area 119 | gaetano pesce

Senza Fine Unica,  Meritalia, 2010

At an exhibition of work by Carlo Scarpa years ago I was especially taken by the margins of his working drawings. These were covered with doodles, frequently of female bodies, and by periodic blots that turned out to be wine stains. The marks were not simply of the fecundity of his imagination but of his immersion in both the body and the bodily.
This preoccupation revealed itself both concretely and abstractly: Scarpa was a master of humane proportion, a designer who was fascinated with the mechanics of the human interaction with architecture, the opening of doors, the useful and dramatic modulation of light, the final interment in the earth.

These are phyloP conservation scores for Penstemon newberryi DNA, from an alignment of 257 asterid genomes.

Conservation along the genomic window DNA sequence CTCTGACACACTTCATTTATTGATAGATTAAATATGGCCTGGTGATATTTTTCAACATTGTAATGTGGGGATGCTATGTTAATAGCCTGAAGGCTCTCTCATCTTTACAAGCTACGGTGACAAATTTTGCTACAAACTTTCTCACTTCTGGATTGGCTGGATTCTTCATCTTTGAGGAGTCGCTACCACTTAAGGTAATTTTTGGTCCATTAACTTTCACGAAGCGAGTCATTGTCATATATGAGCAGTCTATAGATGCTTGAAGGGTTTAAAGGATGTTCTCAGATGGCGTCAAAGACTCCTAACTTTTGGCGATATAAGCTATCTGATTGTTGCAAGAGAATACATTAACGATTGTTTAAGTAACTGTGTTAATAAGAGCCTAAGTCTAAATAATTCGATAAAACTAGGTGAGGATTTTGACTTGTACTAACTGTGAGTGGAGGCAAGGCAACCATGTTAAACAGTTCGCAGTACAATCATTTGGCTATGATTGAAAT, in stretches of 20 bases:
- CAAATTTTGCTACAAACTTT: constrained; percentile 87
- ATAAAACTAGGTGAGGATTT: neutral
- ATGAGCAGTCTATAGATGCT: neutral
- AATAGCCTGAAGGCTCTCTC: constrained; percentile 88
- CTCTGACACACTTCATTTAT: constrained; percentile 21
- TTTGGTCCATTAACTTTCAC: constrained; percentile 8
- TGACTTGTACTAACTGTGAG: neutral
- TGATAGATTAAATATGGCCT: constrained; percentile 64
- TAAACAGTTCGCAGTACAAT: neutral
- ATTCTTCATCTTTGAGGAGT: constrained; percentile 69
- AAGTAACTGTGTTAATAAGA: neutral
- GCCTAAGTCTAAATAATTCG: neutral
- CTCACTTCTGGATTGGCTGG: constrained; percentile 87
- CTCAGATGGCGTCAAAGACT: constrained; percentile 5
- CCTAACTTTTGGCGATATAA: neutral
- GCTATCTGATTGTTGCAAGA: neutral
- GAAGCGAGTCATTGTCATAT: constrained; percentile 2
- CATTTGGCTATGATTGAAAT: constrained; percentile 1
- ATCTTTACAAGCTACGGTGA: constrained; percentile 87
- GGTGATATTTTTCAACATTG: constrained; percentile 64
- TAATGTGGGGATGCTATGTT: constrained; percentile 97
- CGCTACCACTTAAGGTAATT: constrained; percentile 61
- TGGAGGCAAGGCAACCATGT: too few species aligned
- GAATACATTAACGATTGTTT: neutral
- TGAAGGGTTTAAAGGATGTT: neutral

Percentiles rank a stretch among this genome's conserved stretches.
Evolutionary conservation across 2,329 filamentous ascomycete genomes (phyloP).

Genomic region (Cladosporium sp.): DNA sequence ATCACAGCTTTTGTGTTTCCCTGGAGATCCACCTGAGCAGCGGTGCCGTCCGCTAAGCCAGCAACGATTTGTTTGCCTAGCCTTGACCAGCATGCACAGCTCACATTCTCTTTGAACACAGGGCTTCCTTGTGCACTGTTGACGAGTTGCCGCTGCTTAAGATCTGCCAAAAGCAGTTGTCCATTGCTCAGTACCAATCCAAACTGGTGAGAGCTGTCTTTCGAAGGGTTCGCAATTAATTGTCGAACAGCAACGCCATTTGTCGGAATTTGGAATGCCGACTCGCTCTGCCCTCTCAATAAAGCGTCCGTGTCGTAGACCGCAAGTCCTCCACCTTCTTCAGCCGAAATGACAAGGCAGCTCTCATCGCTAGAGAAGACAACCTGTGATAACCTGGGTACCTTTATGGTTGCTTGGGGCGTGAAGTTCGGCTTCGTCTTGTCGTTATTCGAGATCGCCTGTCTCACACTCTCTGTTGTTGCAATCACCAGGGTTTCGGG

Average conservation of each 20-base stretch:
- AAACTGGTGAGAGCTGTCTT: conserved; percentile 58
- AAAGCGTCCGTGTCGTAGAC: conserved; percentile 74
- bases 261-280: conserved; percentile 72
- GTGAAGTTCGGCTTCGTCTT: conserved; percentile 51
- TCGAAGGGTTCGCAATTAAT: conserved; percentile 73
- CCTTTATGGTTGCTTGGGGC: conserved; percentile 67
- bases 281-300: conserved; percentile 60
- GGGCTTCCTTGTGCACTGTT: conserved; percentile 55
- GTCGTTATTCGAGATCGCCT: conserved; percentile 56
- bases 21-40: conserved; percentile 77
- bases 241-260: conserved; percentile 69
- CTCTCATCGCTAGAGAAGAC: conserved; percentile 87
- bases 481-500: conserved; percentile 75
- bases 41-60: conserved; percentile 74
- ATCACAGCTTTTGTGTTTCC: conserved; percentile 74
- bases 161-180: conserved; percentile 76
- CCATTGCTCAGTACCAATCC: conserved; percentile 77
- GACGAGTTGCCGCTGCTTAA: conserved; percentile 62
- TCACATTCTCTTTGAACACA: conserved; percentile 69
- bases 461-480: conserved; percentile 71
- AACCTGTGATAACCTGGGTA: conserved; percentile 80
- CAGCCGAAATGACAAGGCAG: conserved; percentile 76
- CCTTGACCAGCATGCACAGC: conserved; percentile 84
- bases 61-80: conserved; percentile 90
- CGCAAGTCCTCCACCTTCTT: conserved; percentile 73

Scarpa’s work is intensely refined in a traditional way, in the precision of its details, in the austerity and harmony of its materials, in its abidingly elegant sense of composition. The work of Gaetano Pesce is also incredibly refined but the system that describes this refinement is quite different, akin to the refinement of the human digestive tract, expressed both in the elegant necessity and concision of its operation and in its fascinating, convoluted, and pliant morphologies. Modernism, in its high functionalist days, was also preoccupied with the guts of architecture but Pesce’s fascination is something else. From the get-go, many modernists used the visuality of building systems – their pipes and ducts and fans and wiring chases and webbed joists and bolted joints – as an expressive element in their designs. The argument was both from a kind of integrity – an idea about “honesty” – and from a fascination with the raging technology that marked so many aspects of the historic moment. It was, however, extremely reductive and ruled by a sense of parsimony that was eventually its undoing. Modernism died on the shoals of minimalism and the emptiness of its social promises. Pesce walks another line between technology and representation. His favorite materials, especially resin, embody the truth of their own transformation, a kind of lingering viscosity and gooey-ness. The Senza Fine series is particularly replete with characteristic Pescean moves and with the idea of systems that stay soft, do not harden into mechanistic durability. Here, the collusion of tubular resin elements somehow concatenates spaghetti and intestine and – as Pesce’s sketch of a bird contemplating the chair suggests – worm. There’s a wry relationship between the image of the digested and digestion, that surely evokes Yeats’ observation that, in craft, the dancer and the dance lock into a oneness but a oneness which retains a sense of origins, the raw visibly embedded in the cooked. The rampant biomorphism of Pesce’s work is also seen in the openings that appear in the backs of the chairs might be either eye(s) or anus and in their larger form, which, as with others in Pesce’s oeuvre, suggests a seated person, a cloth draped over his or her lap, a lap in which another person will comfortably sit. Although Pesce is a product engineer not a genetic one, his process shadows ontogeny and its embodied riff on the nature of art always foregrounds the idea of gestation. One has the sense that his phylogeny is less built than cured, emerging from some mental blastula and swelling to completion. The “bowelism” of these remarkable pieces is, however, representational rather than functional.